- Are the children split up by age, or are they in different rooms/parts of the Kita?
- Does the Kita provide food?
- What kind of pedagogical approach does the Kita follow?
- What are the Kita’s opening hours? If you work full time, the opening hours can be a problem.11
- How do they resolve conflicts between the children?
- Where do the children sleep?
- Are there any additional costs?
- How do the Kita employees interact with you, your children and the other children?
You should also look at the Kita’s reviews on Google Maps to make sure others had a good experience there. Some parents share their experience on various parenting Facebook groups.
Step 5: Signing a contract
Once you have found a Kita, ask them for a contract. You must sign the contract and send it back with a copy of your Kitagutschein.
Food is not usually covered by the Kitagutschein. It will usually cost around 23€ extra per month. If your Kita offers language lessons or special activities, you might need to pay extra. Each individual Kita will explain this to you.
Step 6: Your child’s first days at the Kita
When your child begins at Kita, they will go through a process called Eingewohnung. This is a settling-in process that can take 2 to 5 weeks. During the Eingewohnung, you will stay with your child at first, and then gradually leave them with the Kita educators for longer periods of time until your child is settled. Leave a few weeks for the Eingewohnung between your Kita start date and the date you return to work.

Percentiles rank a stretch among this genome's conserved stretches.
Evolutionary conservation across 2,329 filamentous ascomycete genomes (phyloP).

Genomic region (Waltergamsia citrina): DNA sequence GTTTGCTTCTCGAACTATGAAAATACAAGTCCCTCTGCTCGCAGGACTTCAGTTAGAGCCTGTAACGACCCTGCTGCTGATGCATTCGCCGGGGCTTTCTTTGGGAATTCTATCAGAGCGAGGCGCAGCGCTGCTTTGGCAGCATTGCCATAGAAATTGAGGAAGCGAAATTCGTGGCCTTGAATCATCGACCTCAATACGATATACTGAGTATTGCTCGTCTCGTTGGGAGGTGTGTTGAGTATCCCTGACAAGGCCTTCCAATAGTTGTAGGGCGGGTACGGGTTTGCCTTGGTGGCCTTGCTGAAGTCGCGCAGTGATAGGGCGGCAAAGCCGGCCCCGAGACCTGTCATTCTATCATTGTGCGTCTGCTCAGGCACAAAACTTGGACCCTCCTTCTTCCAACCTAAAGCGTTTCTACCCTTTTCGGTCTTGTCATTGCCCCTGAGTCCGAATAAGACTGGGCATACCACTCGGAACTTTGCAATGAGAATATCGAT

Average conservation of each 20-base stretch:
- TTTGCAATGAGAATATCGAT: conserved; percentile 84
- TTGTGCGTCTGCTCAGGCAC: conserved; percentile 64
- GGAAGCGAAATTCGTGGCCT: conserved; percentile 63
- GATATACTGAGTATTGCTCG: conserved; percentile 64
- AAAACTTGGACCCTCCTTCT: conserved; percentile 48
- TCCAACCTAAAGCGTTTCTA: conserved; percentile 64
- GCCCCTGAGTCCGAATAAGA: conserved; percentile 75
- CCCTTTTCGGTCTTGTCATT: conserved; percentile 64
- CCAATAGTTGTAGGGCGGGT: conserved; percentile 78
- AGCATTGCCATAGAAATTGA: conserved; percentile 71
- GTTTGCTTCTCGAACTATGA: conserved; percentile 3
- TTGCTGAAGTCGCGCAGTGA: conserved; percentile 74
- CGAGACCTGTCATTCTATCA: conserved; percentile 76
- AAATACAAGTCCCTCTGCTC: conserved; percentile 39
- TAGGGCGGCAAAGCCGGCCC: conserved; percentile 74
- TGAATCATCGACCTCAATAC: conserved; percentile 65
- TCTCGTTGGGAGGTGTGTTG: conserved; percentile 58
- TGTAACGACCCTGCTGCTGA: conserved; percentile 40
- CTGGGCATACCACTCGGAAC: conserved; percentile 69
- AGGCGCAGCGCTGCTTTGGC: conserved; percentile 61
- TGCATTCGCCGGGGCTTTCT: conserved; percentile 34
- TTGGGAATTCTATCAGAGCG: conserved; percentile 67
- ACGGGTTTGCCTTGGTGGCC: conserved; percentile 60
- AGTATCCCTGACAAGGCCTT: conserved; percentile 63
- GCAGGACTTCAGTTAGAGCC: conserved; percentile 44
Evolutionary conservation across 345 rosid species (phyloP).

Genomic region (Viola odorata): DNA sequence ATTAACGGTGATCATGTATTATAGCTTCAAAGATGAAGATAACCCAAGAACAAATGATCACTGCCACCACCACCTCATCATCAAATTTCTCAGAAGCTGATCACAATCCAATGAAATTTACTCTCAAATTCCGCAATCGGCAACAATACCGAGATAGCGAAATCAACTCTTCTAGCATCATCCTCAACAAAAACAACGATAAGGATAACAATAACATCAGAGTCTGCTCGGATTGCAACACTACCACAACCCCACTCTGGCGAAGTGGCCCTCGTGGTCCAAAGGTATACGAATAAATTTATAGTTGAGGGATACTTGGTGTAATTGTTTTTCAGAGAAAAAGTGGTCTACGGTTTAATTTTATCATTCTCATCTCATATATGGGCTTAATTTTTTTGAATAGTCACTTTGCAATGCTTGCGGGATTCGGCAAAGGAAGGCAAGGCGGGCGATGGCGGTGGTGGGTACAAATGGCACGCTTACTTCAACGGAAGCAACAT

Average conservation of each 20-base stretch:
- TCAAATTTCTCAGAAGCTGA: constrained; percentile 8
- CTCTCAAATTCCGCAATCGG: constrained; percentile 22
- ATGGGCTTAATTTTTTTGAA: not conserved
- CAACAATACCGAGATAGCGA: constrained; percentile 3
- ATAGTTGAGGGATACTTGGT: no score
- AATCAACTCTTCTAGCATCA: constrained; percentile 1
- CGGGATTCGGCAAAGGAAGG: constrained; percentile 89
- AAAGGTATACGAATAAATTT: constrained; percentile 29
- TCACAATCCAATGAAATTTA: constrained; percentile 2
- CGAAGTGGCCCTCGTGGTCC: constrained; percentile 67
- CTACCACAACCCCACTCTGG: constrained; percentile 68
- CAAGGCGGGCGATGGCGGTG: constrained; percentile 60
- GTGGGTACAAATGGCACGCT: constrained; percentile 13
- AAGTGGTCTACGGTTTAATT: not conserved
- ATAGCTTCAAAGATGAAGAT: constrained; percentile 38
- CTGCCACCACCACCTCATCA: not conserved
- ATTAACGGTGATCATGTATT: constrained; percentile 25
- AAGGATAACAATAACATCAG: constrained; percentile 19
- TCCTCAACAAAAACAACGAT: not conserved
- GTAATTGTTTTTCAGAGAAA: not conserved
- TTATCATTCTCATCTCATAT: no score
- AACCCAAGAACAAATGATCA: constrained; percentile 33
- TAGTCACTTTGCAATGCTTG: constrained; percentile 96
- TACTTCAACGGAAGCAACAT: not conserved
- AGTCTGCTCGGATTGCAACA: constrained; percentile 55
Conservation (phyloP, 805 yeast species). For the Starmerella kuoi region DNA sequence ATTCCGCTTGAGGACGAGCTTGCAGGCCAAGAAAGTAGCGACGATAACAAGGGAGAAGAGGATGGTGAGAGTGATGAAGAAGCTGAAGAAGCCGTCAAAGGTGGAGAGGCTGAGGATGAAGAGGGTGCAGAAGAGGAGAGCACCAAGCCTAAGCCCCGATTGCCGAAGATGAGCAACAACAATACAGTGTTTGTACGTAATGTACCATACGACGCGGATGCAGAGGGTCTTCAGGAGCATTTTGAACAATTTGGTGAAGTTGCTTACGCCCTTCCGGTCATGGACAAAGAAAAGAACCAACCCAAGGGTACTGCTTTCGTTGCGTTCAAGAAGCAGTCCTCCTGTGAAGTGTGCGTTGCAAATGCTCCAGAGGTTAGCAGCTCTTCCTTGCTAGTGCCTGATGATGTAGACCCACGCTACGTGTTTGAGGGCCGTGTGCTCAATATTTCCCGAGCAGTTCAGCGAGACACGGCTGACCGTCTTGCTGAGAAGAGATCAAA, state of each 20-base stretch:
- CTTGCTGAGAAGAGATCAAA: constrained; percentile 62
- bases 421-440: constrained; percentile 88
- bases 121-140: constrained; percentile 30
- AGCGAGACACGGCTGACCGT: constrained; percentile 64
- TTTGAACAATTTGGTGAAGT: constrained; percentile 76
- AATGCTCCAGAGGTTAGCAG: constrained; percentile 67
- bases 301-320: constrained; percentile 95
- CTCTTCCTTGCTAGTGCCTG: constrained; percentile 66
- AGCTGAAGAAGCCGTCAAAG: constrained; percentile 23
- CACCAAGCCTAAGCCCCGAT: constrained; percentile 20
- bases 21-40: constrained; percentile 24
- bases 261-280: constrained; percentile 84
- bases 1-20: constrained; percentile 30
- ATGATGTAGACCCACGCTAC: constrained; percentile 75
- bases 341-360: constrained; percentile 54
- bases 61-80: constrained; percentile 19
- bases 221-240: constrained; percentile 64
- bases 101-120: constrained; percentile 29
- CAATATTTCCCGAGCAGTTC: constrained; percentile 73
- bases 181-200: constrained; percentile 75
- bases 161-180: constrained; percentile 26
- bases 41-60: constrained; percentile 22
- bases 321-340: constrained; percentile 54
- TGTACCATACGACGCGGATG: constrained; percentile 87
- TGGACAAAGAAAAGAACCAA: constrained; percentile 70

When you choose a Kita start date and a date to begin work, factor in several weeks of Eingewohnung.
Communities for parents
- International Families Berlin – 20,000+ members
- ExpatBabies Berlin – 9,300+ members
- Expatkids Berlin – 3,500+ members
- Kita in Berlin – 1,000+ members
- Expat parent-toddler playgroup Berlin – 900+ members
Kita search services
- Kietzee has a map of Kitas with reviews,12 example Kita application letters, and guides for parents. You must pay to see some of their guides.
- Kita Applications automates Kita applications. You can pay to call them and ask questions.
- Julia Zehavi offers relocation and Kita search services for parents. She also helps parents get a Kitagutschein.13
- Maternita Kita can find Kitas for you. They have workshops for parents. You can pay to call them and ask questions.
- Berlin Kita sells a list of Kitas in Microsoft Excel format
- Some relocation consultants can find a Kita for you